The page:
Boxing is a sport which has created superstars, if there is any sport which can claim to have created ‘Superman’ or ‘Supermen’, it is Boxing, and more specifically, the heavyweights. In 1978 DC Comics released a comic in which Heavyweight Champion Muhammad Ali took on Superman, unsurprisingly titled as Muhammad Ali vs Superman, original I know…Ali was a global superstar, he even called himself ‘The Black Superman’ on a song he made. In the sporting world none can compare to Ali’s name and fame except for one man…..the baddest man on the planet Iron Mike Tyson, another Boxing Heavyweight Champion of the world and most likely the most entertaining and explosive fighter the world of combat sports has ever seen, never mind Boxing, there has never been another fighter across all combat sports who was as intimidating as Iron Mike Tyson was in his prime and one of the oft asked questions amongst Boxing fans has been the age old question – who would win in a fight if Muhammad Ali fought against Mike Tyson?
Before I go on and give my opinion, I will say that the two boxers are probably my two favourite all time boxers, so I do not generally have a bias towards one or the other, throw in names such as Floyd Mayweather Jnr and Sugar Ray Robinson and those four are my favourites. I will also remind you that at times Ali said Tyson would beat him and at other times Tyson said Ali would beat him, the two were good friends so I think that’s important in that the respect has to be shown when considering their careers and debating who would win between the two.
When considering Muhammad Ali at his best, I am going to pick the period just before he was banned from Boxing for refusing to be drafted into the US Military so this is the Ali who fought against the likes of Zora Foley, Ernie Terrell and Cleveland Williams although we will take into account his whole career. A peak Mike Tyson would be the Tyson from before the Buster Douglas defeat. This, in my opinion is both boxers at their absolute best but again, we will look at their careers as a whole.
Ali against Cleveland Williams – the perfect fighting machine
We all know the strengths of Ali, his hand speed and his foot speed was unparalled in Heavyweight Boxing, we are still yet to see a Heavyweight who was as quick as a pre 1967 Ali. For Mike Tyson it was his explosiveness and power, other Heavyweights such as George Foreman and Ernie Shavers may have hit harder, but Tyson hit faster and threw punches in bunches – big punches in bunches at a very fast speed. Being shorter than his opponents Tyson also had great head movement which he would throw his shots off from, if you missed, which you likely would, Tyson rarely missed the opportunity to counter punch.
So lets get down to some key areas and match ups between the two fighters, styles make fights so here is my run down of ‘float like a butterfly sting like a bee’ against ‘I want to eat your heart and I want to eat your children’.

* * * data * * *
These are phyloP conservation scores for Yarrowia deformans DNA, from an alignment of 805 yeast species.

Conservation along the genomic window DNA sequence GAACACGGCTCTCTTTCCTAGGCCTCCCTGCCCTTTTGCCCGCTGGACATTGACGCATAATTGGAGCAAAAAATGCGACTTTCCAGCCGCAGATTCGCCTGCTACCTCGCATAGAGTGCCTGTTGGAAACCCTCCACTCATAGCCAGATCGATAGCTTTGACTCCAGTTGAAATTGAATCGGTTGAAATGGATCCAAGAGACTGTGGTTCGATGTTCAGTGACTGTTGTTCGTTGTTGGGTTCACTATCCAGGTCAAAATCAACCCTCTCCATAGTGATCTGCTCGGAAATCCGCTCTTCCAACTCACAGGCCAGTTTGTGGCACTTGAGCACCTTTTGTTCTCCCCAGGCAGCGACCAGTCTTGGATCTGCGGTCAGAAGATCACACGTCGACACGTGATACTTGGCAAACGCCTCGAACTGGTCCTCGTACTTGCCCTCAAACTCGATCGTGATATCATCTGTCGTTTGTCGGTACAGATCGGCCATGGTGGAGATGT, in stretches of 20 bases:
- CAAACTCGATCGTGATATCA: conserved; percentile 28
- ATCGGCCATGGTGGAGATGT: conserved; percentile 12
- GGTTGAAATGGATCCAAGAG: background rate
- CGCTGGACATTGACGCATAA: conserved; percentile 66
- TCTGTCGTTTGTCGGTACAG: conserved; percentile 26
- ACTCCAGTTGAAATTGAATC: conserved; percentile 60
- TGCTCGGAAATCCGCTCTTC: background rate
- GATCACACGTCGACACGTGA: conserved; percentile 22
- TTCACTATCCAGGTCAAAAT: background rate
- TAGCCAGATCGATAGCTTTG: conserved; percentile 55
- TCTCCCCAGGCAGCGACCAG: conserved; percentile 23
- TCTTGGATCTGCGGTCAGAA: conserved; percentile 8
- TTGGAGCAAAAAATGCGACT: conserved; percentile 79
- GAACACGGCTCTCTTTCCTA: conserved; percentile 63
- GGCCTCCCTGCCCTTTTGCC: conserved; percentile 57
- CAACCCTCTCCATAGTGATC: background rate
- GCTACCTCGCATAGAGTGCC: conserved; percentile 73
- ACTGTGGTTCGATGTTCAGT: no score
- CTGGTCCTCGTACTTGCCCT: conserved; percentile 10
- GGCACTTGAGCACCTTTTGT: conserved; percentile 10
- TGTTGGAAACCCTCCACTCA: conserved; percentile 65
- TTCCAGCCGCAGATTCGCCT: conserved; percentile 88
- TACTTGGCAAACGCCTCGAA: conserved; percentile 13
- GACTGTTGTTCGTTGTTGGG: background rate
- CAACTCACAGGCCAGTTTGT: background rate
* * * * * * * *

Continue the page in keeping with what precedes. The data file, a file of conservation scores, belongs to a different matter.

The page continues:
Muhammad Ali was fast, he liked to fight on the outside flicking his jab at you keeping you at range. Mike Tyson, due to his shorter height for his division was a master of evading and countering the jab. Ali fought men such as former Heavyweight Champion Floyd Patterson who were similar to Tyson, Patterson was trained in the peek a boo style by Tysons mentor and trainer Cus D’Amato and Ali despatched of Floyd Patterson pretty easily both times, although it must be added Patterson is no Tyson and was past his prime on both occasions, aged 30 in the 1st bout and 37 in the 2nd, which incidentally would be his last. Tyson at times struggled against boxers who would stick and move, and his head movement would slow as the fight wore on, Ali’s reach advantage of 7in would give Tyson the kind of problems he faced in the James Tillis and Buster Douglas fight, not to mention against Holyfield and Lewis later on in his career. Guys who utilized the jab, could move and also tie you up as Ali would to Tyson. When it comes to styles, Ali gets the nod. Where Tyson does have the advantage is his great hooking ability, Ali at times lowered his non punching hand, such as when throwing the uppercut, it is a distinct possibility this is something Tyson would capitalize on, perhaps even better than Joe Frazier did.
There really isn’t any comparison here, Ali was not a puncher. Tyson would kill you early, he had plenty of 1st round knockouts, can anyone even name a fight Ali won in the 1st round? I don’t think there has ever been a more explosive puncher in Boxing, certainly not the Heavyweights than Mike Tyson. But here’s the problem with this argument, and the problem is Ali’s chin – Ali took on the biggest punchers the Heavyweight world has ever seen, George Foreman, Ernie Shavers, Sonny Liston and none of the three managed to knock Ali down let alone knock him out or beat him, so why would anyone think Tyson would be able to knock out Ali? This leads me nicely to my next point…